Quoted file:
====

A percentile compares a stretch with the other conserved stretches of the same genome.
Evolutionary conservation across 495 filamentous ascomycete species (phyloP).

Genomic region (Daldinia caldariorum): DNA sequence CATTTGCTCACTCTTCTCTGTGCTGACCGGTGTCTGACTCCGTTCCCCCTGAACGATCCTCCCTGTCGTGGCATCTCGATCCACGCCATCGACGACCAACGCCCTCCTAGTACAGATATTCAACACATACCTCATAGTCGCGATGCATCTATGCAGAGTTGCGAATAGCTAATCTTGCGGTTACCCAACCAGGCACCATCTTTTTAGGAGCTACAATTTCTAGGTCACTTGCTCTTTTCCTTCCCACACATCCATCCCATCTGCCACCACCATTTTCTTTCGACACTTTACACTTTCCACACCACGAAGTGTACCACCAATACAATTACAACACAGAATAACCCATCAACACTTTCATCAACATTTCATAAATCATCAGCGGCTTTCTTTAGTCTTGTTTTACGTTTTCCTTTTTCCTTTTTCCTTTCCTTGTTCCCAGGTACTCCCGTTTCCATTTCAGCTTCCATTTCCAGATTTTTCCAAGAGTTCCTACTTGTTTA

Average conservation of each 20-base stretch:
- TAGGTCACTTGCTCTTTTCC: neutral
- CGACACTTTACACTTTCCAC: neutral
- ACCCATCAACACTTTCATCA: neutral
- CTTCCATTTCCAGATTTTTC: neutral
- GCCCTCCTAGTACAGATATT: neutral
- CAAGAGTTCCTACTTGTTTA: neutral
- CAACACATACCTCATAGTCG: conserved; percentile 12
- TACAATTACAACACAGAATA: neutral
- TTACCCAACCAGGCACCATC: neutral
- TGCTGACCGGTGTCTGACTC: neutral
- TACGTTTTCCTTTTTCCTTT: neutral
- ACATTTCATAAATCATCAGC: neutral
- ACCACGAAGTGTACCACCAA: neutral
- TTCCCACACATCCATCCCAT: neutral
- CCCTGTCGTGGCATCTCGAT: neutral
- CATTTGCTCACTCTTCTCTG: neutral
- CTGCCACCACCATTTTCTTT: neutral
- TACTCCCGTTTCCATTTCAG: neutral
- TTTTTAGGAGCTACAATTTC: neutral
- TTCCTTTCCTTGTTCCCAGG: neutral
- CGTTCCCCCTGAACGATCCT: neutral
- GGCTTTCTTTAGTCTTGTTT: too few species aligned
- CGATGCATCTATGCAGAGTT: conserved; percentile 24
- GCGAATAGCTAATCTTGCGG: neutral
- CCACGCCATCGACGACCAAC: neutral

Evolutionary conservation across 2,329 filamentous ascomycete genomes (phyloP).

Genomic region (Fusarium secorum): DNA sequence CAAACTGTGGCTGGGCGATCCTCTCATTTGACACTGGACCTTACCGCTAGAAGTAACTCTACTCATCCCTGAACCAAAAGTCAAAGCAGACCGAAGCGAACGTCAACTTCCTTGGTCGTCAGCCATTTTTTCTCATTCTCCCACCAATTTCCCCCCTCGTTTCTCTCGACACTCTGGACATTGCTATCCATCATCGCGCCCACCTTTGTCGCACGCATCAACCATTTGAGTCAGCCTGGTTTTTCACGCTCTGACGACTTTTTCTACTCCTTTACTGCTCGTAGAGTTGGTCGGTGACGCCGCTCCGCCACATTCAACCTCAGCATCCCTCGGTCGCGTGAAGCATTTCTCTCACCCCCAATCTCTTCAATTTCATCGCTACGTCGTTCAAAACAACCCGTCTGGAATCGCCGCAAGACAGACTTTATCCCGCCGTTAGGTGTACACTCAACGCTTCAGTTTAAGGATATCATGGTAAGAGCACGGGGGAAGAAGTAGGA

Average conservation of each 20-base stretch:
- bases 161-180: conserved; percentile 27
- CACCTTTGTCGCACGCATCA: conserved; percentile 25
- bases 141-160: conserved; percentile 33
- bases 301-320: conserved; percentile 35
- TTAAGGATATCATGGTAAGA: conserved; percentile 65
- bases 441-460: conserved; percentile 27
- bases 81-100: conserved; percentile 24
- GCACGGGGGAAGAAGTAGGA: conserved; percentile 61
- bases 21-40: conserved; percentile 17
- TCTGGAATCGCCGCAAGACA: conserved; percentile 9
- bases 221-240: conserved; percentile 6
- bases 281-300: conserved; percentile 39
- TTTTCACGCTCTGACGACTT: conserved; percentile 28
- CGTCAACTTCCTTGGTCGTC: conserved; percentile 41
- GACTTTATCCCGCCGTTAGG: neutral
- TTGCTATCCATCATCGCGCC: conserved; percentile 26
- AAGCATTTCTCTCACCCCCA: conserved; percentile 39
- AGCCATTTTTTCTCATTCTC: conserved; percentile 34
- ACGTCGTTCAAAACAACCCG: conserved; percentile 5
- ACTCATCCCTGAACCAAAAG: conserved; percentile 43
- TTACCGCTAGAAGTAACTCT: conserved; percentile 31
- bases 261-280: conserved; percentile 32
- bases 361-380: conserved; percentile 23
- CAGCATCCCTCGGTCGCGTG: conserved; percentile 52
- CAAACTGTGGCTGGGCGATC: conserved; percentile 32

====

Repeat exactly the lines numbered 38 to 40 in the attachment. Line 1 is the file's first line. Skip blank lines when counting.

- bases 441-460: conserved; percentile 27
- bases 81-100: conserved; percentile 24
- GCACGGGGGAAGAAGTAGGA: conserved; percentile 61